Rock legend Jimmy Barnes offers embattled Wests Tigers skipper Robbie Farah his support
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Rock legend Jimmy Barnes offers embattled Wests Tigers skipper Robbie Farah his support

Australian rock's working class man Jimmy Barnes used his appointment to perform at the NRL grand final with Cold Chisel to offer support to besieged Wests Tigers skipper Robbie Farah, saying he ought to have been "treated with respect" by the club's management.

Barnes, an ardent rugby league fan, is one of the Wests Tigers celebrity supporters alongside Olympic swimmer Dawn Fraser, cricketers Michael Clarke and Russell Arnold (Sri Lanka) and former world champion boxers Daniel Geale and Vic Darchinyan.

After being presented as an important part of this year's grand final experience, Barnes made it clear he believed Farah had copped a raw deal.

"I try not to get involved in the internal politics, nobody knows how coaches and players get on, how players and management get on and that's to be decided in the club," Barnes said.

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Still a Farah fan: Rock legend Jimmy Barnes at the NRL finals series launch on Monday.

Still a Farah fan: Rock legend Jimmy Barnes at the NRL finals series launch on Monday.Credit:Ben Rushton

"The man has been the captain of the club for a long, long time. He showed great loyalty to the club, he's played great football for the club; he should be treated with respect.

"I tip my hat to Robbie, good luck to you mate. I think it was handled badly and I think he got treated wrong and he should be honoured for the great service he gave the club. I certainly respect him."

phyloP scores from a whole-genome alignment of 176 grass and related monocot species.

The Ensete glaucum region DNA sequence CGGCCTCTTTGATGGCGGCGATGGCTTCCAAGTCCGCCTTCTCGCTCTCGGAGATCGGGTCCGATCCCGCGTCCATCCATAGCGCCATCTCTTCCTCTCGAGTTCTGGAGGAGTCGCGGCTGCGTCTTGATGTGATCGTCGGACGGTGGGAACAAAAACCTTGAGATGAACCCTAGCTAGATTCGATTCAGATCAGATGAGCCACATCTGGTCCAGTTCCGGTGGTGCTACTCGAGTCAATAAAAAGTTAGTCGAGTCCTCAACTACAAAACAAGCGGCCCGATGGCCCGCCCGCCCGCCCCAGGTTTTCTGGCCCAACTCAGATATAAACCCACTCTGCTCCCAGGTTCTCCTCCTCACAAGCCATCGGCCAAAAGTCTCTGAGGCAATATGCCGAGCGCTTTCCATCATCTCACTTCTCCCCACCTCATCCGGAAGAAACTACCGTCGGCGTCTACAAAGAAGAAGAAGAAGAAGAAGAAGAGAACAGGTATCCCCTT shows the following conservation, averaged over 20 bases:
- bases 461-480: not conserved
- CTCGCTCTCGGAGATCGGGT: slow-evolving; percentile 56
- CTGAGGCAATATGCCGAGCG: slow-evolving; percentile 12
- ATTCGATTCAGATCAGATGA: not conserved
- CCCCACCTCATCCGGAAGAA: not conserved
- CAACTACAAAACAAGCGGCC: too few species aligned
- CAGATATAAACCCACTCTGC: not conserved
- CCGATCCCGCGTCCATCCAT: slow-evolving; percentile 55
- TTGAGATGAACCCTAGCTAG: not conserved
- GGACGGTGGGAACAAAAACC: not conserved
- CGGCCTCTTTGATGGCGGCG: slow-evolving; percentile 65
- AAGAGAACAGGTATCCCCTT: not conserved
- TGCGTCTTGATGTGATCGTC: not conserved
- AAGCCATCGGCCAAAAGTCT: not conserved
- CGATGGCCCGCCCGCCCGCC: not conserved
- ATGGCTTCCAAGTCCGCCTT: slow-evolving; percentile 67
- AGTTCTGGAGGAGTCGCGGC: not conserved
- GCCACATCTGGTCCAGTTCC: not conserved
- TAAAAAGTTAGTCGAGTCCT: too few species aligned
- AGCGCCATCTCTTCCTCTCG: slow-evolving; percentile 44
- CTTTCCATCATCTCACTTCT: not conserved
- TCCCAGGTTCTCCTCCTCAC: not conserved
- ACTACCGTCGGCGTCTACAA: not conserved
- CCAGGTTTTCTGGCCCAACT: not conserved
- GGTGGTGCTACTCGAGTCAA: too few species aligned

Nevertheless, Barnes made it clear he was still a committed Wests Tigers supporter, making it clear he thought the club had bigger and better days ahead.

"We have some rebuilding to do and we have some rethinking to do," he said. "We showed moments of greatness out there this year even though it doesn't reflect in the standings in the league.

"[James] Tedesco was phenomenal, there's lots of great players and young players in the team ... it's just time for the club to rebuild, rethink and reboot."

Barnes said he knew the key to a good grand final performance - as the entertainment - was to approach the event like the two teams will.

"A lot of the times I stand there myself and I think 'get off, we just want to watch the rugby [league]," he said. "We want to [get] people warmed up and ready for the game. I'm going to play loud and hard."

"I'm looking forward to doing it with Cold Chisel, people have been asking Cold Chisel to do this for years. We're all rugby league fans and we want to get out there and actually add something to the entertainment."